To examine the spatial distribution of PUFA abundance in mammary cancer, we treated one group of rats with N-Nitroso-N-methylurea (NMU) and compared the fatty acid composition of tissues at varying distances from the tumors with that of healthy mammary tissue from the other group of rats of no treatment (Supplementary Fig. S1). Using a pattern recognition algorithm (see Methods), we were able to retrieve spectra that were dominated by fatty acids (Supplementary Fig. S2). Figure 1 provides the spectral analysis of the fatty acids in the tumor sites (solid tumor region), the tumor microenvironment (mammary tissues that were immediately proximal to tumor and within 1 cm away from the center of a solid tumor), the tumor macroenvironment (mammary tissues that were more than 3 cm away from the center of a solid tumor), and control samples (healthy mammary tissue from a cancer-free rat). Consistent with previous results, Raman spectra of fatty acids in normal mammary tissue were dominated by Raman features of oleic acid, a monounsaturated fatty acid that is the most abundant fatty acid in mammalian cells25 (Fig. 1a,b). Conversely, the higher average degree of unsaturation (3010 cm−1) appeared to be found in the tissue of tumor-bearing rats. However, as the peak at 3010 cm−1 is overlapped with the tail of its strong neighbor CH band, more delicate quantification involving peak decomposition (see Methods) is required to confirm this observation.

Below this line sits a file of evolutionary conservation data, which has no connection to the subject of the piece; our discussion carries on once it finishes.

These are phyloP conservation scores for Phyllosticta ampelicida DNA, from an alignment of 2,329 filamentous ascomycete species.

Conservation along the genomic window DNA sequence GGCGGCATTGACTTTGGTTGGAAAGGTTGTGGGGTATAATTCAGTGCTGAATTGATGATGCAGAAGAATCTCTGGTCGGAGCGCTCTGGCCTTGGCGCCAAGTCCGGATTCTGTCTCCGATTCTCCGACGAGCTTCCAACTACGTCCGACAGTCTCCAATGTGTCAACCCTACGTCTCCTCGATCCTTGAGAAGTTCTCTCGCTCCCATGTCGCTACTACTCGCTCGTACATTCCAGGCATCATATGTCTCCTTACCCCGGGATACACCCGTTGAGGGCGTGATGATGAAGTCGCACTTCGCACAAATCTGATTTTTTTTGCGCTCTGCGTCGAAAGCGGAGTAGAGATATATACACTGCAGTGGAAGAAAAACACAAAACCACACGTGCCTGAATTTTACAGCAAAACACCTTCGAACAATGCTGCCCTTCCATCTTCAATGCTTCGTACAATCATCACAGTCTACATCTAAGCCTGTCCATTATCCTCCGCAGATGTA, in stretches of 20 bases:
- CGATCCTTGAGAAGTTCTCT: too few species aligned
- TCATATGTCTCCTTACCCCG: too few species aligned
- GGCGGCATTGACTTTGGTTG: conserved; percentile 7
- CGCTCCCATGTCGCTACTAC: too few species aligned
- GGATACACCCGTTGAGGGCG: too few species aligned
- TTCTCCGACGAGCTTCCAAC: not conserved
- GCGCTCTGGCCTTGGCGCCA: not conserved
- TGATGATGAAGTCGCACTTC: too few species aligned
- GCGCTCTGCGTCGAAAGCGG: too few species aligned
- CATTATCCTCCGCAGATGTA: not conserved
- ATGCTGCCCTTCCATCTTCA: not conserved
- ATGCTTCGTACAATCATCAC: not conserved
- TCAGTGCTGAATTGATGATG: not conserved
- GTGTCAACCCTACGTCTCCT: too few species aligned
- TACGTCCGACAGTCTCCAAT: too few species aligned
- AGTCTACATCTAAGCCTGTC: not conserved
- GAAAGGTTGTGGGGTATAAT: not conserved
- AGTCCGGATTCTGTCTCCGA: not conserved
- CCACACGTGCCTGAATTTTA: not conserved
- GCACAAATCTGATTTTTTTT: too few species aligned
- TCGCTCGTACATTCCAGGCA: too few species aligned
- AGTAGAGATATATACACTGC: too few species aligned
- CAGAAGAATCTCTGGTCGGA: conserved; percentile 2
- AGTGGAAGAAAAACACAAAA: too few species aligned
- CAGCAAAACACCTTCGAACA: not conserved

For a better understanding of the trends observed in these spectra, quantification of the entire tissue sample was performed to analyze fatty acid composition. By Beer’s law, the ratio of the Raman intensity at 3010 cm−1 (=C−H stretching vibration26) to the intensity at 1440 cm−1 (CH2 deformation20), I3010/I1440, depends linearly on the ratio of the number of =C−H groups to the number of CH2 groups27. After peak decomposition, I3010/I1440 was measured from each spectrum to obtain histograms of the degrees of unsaturation of fatty acids in the four groups (Fig. 1c–f). We found that both tumor and control groups had a unimodal Gaussian-like distribution for I3010/I1440 values (Fig. 1c,f), with distinct mean values, suggesting a large-scale compositional shift from oleic acids (C18:1) to PUFAs or palmitoleic acids (C16:1) in solid tumors. In contrast, we observed a bimodal/trimodal distribution in the tumor micro- and macro-environments (Fig. 1d,e). The bimodal/trimodal distribution reflected the presence of two or three distinct types of fatty acid mixtures that were well-separated in space, with one mode similar to that of the control group (mostly oleic fatty acids) and the other modes similar to that of the tumor group (larger proportion of PUFAs or palmitoleic acids). These results suggest that a tumor-supportive environment and healthy tissue may differ by only a relatively small subset of fatty acids.